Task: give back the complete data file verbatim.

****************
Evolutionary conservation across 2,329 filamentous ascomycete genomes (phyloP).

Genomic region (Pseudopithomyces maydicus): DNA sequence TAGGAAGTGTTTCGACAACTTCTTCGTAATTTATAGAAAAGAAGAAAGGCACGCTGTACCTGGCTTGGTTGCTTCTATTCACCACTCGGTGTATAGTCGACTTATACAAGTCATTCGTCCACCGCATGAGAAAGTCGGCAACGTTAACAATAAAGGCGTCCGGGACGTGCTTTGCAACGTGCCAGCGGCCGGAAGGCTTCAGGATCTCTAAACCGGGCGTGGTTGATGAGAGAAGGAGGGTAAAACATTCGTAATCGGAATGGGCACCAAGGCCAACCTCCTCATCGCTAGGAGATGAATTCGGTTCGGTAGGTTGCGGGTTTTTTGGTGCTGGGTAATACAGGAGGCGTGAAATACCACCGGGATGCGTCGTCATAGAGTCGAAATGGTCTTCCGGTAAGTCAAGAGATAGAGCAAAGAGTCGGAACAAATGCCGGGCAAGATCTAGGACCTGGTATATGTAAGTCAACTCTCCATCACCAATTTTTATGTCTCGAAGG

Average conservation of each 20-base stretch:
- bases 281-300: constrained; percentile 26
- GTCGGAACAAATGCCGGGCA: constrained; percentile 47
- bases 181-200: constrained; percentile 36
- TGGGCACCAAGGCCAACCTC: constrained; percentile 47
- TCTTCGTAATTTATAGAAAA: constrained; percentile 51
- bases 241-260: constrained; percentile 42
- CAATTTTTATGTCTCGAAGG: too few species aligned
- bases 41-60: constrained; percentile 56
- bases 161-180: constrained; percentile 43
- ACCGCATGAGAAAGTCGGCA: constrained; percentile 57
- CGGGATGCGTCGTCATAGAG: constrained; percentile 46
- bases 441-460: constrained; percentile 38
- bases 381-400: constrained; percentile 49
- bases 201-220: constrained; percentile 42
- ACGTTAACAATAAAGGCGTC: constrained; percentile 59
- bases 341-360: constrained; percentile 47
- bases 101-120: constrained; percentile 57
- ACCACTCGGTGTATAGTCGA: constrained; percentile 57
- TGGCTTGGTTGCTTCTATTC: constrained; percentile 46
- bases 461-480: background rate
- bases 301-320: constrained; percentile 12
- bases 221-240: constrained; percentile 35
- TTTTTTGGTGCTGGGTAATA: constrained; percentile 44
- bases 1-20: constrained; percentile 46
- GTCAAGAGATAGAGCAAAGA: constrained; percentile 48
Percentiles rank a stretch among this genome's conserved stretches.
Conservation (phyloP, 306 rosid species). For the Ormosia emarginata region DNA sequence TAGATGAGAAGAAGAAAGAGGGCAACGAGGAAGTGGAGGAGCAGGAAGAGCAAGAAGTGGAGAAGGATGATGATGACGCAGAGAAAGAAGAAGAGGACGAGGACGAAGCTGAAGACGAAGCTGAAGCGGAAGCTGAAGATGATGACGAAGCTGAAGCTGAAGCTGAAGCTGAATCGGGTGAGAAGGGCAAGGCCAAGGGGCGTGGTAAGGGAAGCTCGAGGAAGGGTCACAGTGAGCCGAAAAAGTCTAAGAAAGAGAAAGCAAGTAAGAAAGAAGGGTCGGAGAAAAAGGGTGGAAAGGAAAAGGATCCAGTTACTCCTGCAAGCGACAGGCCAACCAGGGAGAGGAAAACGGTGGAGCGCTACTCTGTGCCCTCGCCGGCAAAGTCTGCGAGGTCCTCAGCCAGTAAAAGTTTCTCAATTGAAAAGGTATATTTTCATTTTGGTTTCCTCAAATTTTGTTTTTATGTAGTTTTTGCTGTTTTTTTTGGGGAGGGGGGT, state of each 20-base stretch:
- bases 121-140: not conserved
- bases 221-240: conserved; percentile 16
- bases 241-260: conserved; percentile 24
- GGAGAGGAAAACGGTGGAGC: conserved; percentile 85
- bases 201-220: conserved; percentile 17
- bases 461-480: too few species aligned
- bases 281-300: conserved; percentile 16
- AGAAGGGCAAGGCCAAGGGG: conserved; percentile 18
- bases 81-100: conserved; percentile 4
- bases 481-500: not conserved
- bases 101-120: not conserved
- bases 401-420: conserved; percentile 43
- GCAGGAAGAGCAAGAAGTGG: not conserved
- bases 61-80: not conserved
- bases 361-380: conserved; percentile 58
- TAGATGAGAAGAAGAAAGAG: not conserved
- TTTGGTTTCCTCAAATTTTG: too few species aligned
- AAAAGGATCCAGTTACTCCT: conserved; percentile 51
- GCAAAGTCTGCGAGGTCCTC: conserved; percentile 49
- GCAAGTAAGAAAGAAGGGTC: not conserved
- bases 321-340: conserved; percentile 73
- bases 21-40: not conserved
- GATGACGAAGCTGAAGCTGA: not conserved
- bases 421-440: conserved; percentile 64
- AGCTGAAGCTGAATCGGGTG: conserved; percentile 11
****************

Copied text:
Evolutionary conservation across 2,329 filamentous ascomycete genomes (phyloP).

Genomic region (Pseudopithomyces maydicus): DNA sequence TAGGAAGTGTTTCGACAACTTCTTCGTAATTTATAGAAAAGAAGAAAGGCACGCTGTACCTGGCTTGGTTGCTTCTATTCACCACTCGGTGTATAGTCGACTTATACAAGTCATTCGTCCACCGCATGAGAAAGTCGGCAACGTTAACAATAAAGGCGTCCGGGACGTGCTTTGCAACGTGCCAGCGGCCGGAAGGCTTCAGGATCTCTAAACCGGGCGTGGTTGATGAGAGAAGGAGGGTAAAACATTCGTAATCGGAATGGGCACCAAGGCCAACCTCCTCATCGCTAGGAGATGAATTCGGTTCGGTAGGTTGCGGGTTTTTTGGTGCTGGGTAATACAGGAGGCGTGAAATACCACCGGGATGCGTCGTCATAGAGTCGAAATGGTCTTCCGGTAAGTCAAGAGATAGAGCAAAGAGTCGGAACAAATGCCGGGCAAGATCTAGGACCTGGTATATGTAAGTCAACTCTCCATCACCAATTTTTATGTCTCGAAGG

Average conservation of each 20-base stretch:
- bases 281-300: constrained; percentile 26
- GTCGGAACAAATGCCGGGCA: constrained; percentile 47
- bases 181-200: constrained; percentile 36
- TGGGCACCAAGGCCAACCTC: constrained; percentile 47
- TCTTCGTAATTTATAGAAAA: constrained; percentile 51
- bases 241-260: constrained; percentile 42
- CAATTTTTATGTCTCGAAGG: too few species aligned
- bases 41-60: constrained; percentile 56
- bases 161-180: constrained; percentile 43
- ACCGCATGAGAAAGTCGGCA: constrained; percentile 57
- CGGGATGCGTCGTCATAGAG: constrained; percentile 46
- bases 441-460: constrained; percentile 38
- bases 381-400: constrained; percentile 49
- bases 201-220: constrained; percentile 42
- ACGTTAACAATAAAGGCGTC: constrained; percentile 59
- bases 341-360: constrained; percentile 47
- bases 101-120: constrained; percentile 57
- ACCACTCGGTGTATAGTCGA: constrained; percentile 57
- TGGCTTGGTTGCTTCTATTC: constrained; percentile 46
- bases 461-480: background rate
- bases 301-320: constrained; percentile 12
- bases 221-240: constrained; percentile 35
- TTTTTTGGTGCTGGGTAATA: constrained; percentile 44
- bases 1-20: constrained; percentile 46
- GTCAAGAGATAGAGCAAAGA: constrained; percentile 48
Percentiles rank a stretch among this genome's conserved stretches.
Conservation (phyloP, 306 rosid species). For the Ormosia emarginata region DNA sequence TAGATGAGAAGAAGAAAGAGGGCAACGAGGAAGTGGAGGAGCAGGAAGAGCAAGAAGTGGAGAAGGATGATGATGACGCAGAGAAAGAAGAAGAGGACGAGGACGAAGCTGAAGACGAAGCTGAAGCGGAAGCTGAAGATGATGACGAAGCTGAAGCTGAAGCTGAAGCTGAATCGGGTGAGAAGGGCAAGGCCAAGGGGCGTGGTAAGGGAAGCTCGAGGAAGGGTCACAGTGAGCCGAAAAAGTCTAAGAAAGAGAAAGCAAGTAAGAAAGAAGGGTCGGAGAAAAAGGGTGGAAAGGAAAAGGATCCAGTTACTCCTGCAAGCGACAGGCCAACCAGGGAGAGGAAAACGGTGGAGCGCTACTCTGTGCCCTCGCCGGCAAAGTCTGCGAGGTCCTCAGCCAGTAAAAGTTTCTCAATTGAAAAGGTATATTTTCATTTTGGTTTCCTCAAATTTTGTTTTTATGTAGTTTTTGCTGTTTTTTTTGGGGAGGGGGGT, state of each 20-base stretch:
- bases 121-140: not conserved
- bases 221-240: conserved; percentile 16
- bases 241-260: conserved; percentile 24
- GGAGAGGAAAACGGTGGAGC: conserved; percentile 85
- bases 201-220: conserved; percentile 17
- bases 461-480: too few species aligned
- bases 281-300: conserved; percentile 16
- AGAAGGGCAAGGCCAAGGGG: conserved; percentile 18
- bases 81-100: conserved; percentile 4
- bases 481-500: not conserved
- bases 101-120: not conserved
- bases 401-420: conserved; percentile 43
- GCAGGAAGAGCAAGAAGTGG: not conserved
- bases 61-80: not conserved
- bases 361-380: conserved; percentile 58
- TAGATGAGAAGAAGAAAGAG: not conserved
- TTTGGTTTCCTCAAATTTTG: too few species aligned
- AAAAGGATCCAGTTACTCCT: conserved; percentile 51
- GCAAAGTCTGCGAGGTCCTC: conserved; percentile 49
- GCAAGTAAGAAAGAAGGGTC: not conserved
- bases 321-340: conserved; percentile 73
- bases 21-40: not conserved
- GATGACGAAGCTGAAGCTGA: not conserved
- bases 421-440: conserved; percentile 64
- AGCTGAAGCTGAATCGGGTG: conserved; percentile 11